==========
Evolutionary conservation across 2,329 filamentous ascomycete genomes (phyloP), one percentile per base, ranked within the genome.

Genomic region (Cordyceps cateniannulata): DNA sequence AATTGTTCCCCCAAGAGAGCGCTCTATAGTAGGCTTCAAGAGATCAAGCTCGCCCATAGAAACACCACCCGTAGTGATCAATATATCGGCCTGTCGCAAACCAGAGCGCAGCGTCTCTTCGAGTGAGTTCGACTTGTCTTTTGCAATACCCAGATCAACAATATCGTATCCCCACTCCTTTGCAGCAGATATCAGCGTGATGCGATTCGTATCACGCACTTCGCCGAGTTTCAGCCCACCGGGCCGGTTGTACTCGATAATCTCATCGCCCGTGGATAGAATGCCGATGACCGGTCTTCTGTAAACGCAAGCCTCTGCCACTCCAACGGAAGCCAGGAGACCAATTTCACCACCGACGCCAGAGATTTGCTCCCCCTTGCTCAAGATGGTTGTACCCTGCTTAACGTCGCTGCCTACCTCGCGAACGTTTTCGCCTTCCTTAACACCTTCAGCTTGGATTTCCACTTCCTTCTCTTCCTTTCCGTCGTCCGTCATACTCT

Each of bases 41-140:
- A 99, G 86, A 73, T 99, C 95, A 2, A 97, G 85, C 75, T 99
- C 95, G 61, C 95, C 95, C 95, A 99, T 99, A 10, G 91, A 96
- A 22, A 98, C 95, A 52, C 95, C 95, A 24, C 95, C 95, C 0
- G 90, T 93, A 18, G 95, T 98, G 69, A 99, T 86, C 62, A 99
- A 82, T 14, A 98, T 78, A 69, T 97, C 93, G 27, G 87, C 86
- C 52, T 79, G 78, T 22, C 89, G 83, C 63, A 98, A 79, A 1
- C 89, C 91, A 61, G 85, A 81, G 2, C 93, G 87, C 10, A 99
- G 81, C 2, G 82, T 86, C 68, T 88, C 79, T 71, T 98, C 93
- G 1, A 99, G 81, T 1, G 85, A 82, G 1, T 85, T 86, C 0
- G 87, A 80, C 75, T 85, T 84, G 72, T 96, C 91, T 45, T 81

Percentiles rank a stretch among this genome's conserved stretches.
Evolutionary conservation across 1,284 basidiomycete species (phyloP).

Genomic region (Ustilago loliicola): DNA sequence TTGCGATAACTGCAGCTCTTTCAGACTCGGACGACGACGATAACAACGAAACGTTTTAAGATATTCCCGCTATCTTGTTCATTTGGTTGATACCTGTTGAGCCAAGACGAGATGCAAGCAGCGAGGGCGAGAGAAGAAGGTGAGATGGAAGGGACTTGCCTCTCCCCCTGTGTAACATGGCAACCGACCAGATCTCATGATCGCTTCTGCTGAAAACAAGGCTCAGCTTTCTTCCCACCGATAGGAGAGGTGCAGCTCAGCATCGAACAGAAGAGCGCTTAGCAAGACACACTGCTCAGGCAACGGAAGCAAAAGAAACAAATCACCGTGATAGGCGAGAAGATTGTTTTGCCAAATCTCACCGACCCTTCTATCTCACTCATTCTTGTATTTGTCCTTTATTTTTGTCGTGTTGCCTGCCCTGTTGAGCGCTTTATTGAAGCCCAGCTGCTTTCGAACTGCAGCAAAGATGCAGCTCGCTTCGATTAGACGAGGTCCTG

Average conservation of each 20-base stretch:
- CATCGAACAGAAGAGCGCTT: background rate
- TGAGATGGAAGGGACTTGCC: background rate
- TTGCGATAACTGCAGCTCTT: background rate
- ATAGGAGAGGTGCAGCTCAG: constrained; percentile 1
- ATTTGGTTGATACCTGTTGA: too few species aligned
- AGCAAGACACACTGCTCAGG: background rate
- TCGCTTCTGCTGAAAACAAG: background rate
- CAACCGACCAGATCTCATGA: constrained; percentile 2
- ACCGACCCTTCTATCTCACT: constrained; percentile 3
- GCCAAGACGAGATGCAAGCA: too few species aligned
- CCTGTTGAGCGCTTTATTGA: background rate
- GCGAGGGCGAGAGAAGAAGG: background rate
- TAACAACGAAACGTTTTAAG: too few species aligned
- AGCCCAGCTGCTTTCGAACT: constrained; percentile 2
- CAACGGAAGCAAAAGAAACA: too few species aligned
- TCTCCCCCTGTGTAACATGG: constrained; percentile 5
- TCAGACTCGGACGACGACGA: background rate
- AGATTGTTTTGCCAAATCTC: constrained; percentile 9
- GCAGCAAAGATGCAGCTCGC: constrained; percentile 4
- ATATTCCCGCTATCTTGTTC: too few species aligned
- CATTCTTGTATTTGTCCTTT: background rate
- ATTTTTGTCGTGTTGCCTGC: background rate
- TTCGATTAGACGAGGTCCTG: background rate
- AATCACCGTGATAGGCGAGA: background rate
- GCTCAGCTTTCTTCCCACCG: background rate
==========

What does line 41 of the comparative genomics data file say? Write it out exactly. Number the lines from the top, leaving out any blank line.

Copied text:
- AATCACCGTGATAGGCGAGA: background rate